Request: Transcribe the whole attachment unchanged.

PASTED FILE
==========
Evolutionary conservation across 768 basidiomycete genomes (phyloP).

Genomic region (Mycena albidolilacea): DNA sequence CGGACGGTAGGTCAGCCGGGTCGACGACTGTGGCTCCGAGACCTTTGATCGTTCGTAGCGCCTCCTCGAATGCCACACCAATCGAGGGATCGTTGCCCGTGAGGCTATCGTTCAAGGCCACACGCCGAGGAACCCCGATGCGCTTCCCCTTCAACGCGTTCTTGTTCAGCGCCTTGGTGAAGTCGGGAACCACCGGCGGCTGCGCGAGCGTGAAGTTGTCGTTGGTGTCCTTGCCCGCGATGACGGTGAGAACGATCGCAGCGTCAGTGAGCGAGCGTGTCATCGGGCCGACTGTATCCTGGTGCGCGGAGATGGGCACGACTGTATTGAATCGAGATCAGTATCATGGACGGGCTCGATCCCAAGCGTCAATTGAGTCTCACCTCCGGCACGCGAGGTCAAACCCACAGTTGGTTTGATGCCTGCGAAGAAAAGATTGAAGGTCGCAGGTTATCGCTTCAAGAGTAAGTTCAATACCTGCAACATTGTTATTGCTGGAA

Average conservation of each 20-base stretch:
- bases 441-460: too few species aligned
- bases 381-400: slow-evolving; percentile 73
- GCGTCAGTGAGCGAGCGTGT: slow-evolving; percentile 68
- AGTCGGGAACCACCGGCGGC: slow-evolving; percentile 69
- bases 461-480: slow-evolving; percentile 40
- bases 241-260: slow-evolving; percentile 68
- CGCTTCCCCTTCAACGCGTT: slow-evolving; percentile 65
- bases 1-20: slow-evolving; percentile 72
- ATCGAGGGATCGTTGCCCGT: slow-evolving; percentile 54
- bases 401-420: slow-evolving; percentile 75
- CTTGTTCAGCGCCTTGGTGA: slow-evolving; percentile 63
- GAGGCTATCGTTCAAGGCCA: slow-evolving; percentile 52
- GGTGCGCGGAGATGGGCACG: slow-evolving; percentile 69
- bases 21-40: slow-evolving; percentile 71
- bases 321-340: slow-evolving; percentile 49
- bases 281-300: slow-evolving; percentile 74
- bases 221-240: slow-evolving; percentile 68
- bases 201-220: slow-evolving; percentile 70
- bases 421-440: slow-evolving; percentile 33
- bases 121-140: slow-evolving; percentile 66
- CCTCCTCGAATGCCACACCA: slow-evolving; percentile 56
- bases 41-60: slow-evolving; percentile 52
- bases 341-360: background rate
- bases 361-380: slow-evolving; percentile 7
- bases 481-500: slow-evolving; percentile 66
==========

Evolutionary conservation across 768 basidiomycete genomes (phyloP).

Genomic region (Mycena albidolilacea): DNA sequence CGGACGGTAGGTCAGCCGGGTCGACGACTGTGGCTCCGAGACCTTTGATCGTTCGTAGCGCCTCCTCGAATGCCACACCAATCGAGGGATCGTTGCCCGTGAGGCTATCGTTCAAGGCCACACGCCGAGGAACCCCGATGCGCTTCCCCTTCAACGCGTTCTTGTTCAGCGCCTTGGTGAAGTCGGGAACCACCGGCGGCTGCGCGAGCGTGAAGTTGTCGTTGGTGTCCTTGCCCGCGATGACGGTGAGAACGATCGCAGCGTCAGTGAGCGAGCGTGTCATCGGGCCGACTGTATCCTGGTGCGCGGAGATGGGCACGACTGTATTGAATCGAGATCAGTATCATGGACGGGCTCGATCCCAAGCGTCAATTGAGTCTCACCTCCGGCACGCGAGGTCAAACCCACAGTTGGTTTGATGCCTGCGAAGAAAAGATTGAAGGTCGCAGGTTATCGCTTCAAGAGTAAGTTCAATACCTGCAACATTGTTATTGCTGGAA

Average conservation of each 20-base stretch:
- bases 441-460: too few species aligned
- bases 381-400: slow-evolving; percentile 73
- GCGTCAGTGAGCGAGCGTGT: slow-evolving; percentile 68
- AGTCGGGAACCACCGGCGGC: slow-evolving; percentile 69
- bases 461-480: slow-evolving; percentile 40
- bases 241-260: slow-evolving; percentile 68
- CGCTTCCCCTTCAACGCGTT: slow-evolving; percentile 65
- bases 1-20: slow-evolving; percentile 72
- ATCGAGGGATCGTTGCCCGT: slow-evolving; percentile 54
- bases 401-420: slow-evolving; percentile 75
- CTTGTTCAGCGCCTTGGTGA: slow-evolving; percentile 63
- GAGGCTATCGTTCAAGGCCA: slow-evolving; percentile 52
- GGTGCGCGGAGATGGGCACG: slow-evolving; percentile 69
- bases 21-40: slow-evolving; percentile 71
- bases 321-340: slow-evolving; percentile 49
- bases 281-300: slow-evolving; percentile 74
- bases 221-240: slow-evolving; percentile 68
- bases 201-220: slow-evolving; percentile 70
- bases 421-440: slow-evolving; percentile 33
- bases 121-140: slow-evolving; percentile 66
- CCTCCTCGAATGCCACACCA: slow-evolving; percentile 56
- bases 41-60: slow-evolving; percentile 52
- bases 341-360: background rate
- bases 361-380: slow-evolving; percentile 7
- bases 481-500: slow-evolving; percentile 66